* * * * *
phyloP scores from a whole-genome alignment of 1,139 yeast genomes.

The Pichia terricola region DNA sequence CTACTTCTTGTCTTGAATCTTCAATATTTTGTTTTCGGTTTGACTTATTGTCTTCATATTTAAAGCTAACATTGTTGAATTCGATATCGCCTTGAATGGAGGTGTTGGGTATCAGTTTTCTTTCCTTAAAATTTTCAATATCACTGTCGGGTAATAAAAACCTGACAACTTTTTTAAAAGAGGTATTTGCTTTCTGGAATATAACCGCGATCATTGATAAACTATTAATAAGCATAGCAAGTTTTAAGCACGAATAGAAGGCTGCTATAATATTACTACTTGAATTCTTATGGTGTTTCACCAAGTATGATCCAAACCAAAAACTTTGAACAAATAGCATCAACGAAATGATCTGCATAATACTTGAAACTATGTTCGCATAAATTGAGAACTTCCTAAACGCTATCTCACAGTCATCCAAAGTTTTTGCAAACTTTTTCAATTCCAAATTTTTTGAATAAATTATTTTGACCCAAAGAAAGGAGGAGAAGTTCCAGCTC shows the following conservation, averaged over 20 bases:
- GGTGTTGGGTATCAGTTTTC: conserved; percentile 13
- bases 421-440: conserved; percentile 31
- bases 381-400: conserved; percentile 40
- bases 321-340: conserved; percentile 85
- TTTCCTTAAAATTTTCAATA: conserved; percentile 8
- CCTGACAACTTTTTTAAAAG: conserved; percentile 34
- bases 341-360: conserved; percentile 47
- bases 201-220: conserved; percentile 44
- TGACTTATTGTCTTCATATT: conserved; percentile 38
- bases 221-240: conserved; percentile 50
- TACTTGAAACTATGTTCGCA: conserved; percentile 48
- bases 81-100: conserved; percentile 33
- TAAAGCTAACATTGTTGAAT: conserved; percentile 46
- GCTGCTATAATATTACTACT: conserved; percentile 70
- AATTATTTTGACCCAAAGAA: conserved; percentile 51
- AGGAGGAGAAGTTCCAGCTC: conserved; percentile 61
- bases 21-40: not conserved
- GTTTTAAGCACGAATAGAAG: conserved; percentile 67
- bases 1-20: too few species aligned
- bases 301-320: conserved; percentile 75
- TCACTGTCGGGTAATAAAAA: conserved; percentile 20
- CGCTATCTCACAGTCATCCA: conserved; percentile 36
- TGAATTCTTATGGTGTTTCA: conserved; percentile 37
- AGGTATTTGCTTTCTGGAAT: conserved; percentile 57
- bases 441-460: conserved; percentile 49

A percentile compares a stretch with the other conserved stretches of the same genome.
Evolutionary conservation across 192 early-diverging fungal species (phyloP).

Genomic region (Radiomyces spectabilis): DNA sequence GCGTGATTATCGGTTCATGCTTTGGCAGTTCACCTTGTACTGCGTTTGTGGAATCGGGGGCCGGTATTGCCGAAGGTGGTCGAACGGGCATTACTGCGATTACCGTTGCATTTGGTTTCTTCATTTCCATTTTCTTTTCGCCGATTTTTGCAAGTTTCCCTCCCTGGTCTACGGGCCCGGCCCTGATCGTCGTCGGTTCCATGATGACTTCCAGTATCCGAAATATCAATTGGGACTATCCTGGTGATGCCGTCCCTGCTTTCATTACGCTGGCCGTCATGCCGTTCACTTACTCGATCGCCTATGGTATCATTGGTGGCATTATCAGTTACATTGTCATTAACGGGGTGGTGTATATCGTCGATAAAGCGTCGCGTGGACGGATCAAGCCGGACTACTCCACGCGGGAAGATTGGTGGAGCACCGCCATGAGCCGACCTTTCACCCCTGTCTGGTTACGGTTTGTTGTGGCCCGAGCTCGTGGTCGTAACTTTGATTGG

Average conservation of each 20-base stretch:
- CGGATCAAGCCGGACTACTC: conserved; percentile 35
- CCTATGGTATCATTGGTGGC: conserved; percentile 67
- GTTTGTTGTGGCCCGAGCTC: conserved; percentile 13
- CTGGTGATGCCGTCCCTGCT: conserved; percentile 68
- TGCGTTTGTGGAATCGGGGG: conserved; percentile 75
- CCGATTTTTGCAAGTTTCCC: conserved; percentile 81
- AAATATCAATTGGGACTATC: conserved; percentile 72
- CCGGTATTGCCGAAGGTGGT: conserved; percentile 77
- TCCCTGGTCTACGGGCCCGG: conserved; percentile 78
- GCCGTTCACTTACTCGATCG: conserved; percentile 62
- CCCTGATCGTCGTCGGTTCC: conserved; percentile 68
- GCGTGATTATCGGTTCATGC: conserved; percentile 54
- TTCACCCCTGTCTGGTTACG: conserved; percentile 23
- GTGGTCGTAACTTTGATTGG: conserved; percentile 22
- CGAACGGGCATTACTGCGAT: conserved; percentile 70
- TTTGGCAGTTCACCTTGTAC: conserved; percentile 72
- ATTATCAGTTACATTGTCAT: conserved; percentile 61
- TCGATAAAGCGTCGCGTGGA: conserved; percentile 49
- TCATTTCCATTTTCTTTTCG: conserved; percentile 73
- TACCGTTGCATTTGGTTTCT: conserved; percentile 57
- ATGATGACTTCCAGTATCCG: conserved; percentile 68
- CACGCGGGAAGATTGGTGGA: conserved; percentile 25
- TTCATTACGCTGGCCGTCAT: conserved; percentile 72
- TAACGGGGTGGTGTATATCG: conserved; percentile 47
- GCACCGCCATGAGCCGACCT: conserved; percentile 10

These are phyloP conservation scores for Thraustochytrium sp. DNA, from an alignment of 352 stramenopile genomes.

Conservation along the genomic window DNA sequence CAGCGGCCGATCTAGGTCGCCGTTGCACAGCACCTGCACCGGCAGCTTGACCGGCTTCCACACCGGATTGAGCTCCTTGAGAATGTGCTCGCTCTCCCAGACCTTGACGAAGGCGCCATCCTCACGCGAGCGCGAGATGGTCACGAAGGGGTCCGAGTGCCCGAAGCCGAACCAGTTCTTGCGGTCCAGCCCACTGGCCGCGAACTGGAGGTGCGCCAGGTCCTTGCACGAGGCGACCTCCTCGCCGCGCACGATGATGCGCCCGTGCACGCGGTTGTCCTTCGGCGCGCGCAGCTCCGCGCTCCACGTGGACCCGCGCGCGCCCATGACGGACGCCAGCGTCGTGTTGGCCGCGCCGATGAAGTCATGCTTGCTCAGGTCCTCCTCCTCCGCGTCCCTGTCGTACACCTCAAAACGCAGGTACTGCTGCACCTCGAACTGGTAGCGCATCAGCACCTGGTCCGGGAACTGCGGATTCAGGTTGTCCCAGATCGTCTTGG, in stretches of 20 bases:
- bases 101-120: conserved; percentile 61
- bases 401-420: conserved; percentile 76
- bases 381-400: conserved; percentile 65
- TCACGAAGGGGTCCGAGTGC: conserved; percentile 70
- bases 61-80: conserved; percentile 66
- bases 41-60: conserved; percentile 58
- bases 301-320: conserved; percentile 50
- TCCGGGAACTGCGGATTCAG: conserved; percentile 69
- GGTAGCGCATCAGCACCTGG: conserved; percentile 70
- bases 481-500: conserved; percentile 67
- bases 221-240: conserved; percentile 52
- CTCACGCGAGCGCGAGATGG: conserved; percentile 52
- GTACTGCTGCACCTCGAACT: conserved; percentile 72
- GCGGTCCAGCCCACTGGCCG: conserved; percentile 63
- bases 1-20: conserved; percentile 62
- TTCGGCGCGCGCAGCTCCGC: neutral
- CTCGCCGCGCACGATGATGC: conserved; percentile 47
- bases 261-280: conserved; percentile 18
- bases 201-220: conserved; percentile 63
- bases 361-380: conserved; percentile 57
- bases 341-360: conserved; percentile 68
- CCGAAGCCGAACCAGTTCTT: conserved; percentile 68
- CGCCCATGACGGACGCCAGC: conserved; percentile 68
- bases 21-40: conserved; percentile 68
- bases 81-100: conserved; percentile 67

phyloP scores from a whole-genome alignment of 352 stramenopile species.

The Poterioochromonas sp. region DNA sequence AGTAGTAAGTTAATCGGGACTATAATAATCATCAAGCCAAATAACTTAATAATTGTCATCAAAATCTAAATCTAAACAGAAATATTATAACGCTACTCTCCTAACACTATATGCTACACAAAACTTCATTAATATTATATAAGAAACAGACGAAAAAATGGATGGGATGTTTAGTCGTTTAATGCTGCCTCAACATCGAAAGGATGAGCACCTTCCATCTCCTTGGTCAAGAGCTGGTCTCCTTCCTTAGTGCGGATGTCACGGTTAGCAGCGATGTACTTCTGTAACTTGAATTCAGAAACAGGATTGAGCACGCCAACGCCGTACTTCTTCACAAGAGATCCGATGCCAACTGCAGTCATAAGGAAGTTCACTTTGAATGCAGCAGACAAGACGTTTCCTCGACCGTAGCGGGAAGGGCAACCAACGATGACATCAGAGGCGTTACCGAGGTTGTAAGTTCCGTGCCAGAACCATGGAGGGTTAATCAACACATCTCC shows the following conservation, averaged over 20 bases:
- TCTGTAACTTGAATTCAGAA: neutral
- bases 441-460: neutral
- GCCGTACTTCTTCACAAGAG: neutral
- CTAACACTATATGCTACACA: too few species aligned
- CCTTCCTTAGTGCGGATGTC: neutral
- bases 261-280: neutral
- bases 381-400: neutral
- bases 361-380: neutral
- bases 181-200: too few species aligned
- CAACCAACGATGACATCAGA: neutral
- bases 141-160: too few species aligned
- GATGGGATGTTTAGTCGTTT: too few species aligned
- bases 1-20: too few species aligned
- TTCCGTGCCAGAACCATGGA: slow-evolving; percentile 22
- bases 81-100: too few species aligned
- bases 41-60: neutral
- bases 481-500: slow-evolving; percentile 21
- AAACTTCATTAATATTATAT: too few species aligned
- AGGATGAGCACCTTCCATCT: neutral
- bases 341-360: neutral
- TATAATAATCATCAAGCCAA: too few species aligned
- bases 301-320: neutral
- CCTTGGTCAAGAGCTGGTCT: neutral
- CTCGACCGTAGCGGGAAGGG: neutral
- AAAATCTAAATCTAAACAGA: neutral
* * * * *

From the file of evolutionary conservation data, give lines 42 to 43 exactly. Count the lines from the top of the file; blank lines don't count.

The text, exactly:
- CCCTGATCGTCGTCGGTTCC: conserved; percentile 68
- GCGTGATTATCGGTTCATGC: conserved; percentile 54